Okay, so now I hear you asking, how do I know what my values are? With our clients, when we approach this exercise, we ask that they have a sense of curiosity and a willingness to learn about what makes their life meaningful to them. And we start by asking one simple question: What’s important about money to you?
Your job, the business owner client is easy. Just answer truthfully. The next step is to build on your answer by asking another question. But here we substitute your value for the word money. What’s important about your last answer to you? Again, you respond with your first thought, and then build upon that answer by asking again: What’s important about the value you just said to you?
You just continue this process, like going up a staircase as long as you can. Because it’s at the highest level where the greatest connection between your values and your financial future is made. I stress “to you” because money, like values, means different things to different people. Some pursue it for security, others for freedom, still others for something entirely different. But all values move us at our deepest levels because they are pure, undiluted emotions.
So, to help you put this into context, here are a few examples of the values I’ve heard from our business owner clients: independence, pride, providing for family, accomplishment, achievement, balance, making a difference, fulfillment, spiritual attainment, inner peace and self-worth.
Some of these may resonate with you, or your core values may be completely different. There are no wrong answers. Your answer is the right one. I encourage you to take time to ask yourself these questions and build your list of personal values. Because once you understand what’s really important to you, you can use this information to set goals that excite and inspire you, and you’ll be much more likely to make decisions that serve what you’re trying to achieve. This is what it means to change your mindset.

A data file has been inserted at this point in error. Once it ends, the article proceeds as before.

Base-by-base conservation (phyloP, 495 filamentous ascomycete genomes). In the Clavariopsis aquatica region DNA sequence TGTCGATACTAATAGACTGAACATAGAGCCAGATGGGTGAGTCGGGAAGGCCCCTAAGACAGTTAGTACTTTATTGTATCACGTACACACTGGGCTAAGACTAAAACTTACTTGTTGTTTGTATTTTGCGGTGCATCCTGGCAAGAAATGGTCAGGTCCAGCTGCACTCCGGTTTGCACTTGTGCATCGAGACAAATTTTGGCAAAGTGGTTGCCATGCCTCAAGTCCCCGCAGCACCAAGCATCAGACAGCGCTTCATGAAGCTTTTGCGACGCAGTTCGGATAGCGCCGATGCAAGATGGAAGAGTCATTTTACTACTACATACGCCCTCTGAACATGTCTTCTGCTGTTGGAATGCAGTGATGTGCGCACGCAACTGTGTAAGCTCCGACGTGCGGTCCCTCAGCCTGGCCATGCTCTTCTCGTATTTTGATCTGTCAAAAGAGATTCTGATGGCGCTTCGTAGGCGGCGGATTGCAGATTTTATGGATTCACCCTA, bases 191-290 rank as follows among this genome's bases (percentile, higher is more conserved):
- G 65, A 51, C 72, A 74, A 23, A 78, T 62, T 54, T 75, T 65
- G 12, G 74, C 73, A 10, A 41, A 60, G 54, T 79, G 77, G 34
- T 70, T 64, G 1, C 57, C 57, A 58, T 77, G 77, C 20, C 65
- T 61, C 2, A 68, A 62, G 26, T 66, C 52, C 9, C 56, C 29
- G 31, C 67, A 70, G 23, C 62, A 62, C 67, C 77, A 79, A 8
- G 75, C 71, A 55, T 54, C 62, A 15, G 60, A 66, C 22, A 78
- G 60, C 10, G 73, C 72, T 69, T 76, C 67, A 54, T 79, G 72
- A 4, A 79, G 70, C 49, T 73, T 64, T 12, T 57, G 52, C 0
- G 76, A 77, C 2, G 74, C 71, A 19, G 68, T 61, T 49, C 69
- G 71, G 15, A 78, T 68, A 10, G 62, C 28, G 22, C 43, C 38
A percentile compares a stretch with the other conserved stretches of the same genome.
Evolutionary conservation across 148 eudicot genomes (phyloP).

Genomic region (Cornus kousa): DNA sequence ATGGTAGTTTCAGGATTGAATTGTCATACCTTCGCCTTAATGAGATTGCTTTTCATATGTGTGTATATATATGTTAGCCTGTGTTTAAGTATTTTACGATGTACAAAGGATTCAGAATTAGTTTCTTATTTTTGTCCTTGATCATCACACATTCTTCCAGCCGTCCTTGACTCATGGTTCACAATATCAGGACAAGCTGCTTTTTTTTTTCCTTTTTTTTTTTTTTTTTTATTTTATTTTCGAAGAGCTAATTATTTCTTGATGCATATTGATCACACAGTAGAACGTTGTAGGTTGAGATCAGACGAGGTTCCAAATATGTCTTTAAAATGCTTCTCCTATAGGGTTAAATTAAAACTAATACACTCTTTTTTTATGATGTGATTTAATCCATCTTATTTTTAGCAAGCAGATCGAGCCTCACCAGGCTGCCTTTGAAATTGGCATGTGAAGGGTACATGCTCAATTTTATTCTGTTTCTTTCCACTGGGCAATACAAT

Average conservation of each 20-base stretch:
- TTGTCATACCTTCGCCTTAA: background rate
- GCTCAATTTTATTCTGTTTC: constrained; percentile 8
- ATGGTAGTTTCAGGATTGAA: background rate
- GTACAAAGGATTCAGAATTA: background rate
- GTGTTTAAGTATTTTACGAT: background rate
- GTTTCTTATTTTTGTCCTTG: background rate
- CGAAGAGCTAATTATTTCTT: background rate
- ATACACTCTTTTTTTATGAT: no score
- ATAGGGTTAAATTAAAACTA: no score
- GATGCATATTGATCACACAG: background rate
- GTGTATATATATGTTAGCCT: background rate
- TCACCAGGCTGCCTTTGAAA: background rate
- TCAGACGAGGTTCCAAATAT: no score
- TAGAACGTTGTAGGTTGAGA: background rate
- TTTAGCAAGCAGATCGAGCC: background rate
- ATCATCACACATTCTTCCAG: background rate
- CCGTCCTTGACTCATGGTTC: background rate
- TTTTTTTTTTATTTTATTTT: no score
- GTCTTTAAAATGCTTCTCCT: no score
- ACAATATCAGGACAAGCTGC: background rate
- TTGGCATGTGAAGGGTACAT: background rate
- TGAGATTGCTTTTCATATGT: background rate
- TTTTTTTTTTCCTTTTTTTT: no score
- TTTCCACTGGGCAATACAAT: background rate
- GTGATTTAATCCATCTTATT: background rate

If you’re currently making short-term decisions that contradict your long-term goals, then you need to see where your values may be in conflict. Perhaps your definition of financial success looks different than what you originally thought. So, when you go through this exercise, don’t start with goals. Don’t start with how much money you have. Don’t start with how much you think you can get for your business. Start with your true core values. From here I promise it will be easier to develop habits and make decisions that serve you.
There’s a famous saying: When your values are clear, your decisions are easy. Thanks for tuning in today, everybody. As always, visit our website for more information, and request a free retirement assessment to get started on your retirement planning journey. And check out the show notes for more resources that can help you succeed. Until next time, have a great day.
This podcast is for informational and entertainment purposes only and should not be relied upon as a basis for investment decisions. This podcast is not engaged in rendering legal, financial or other professional services.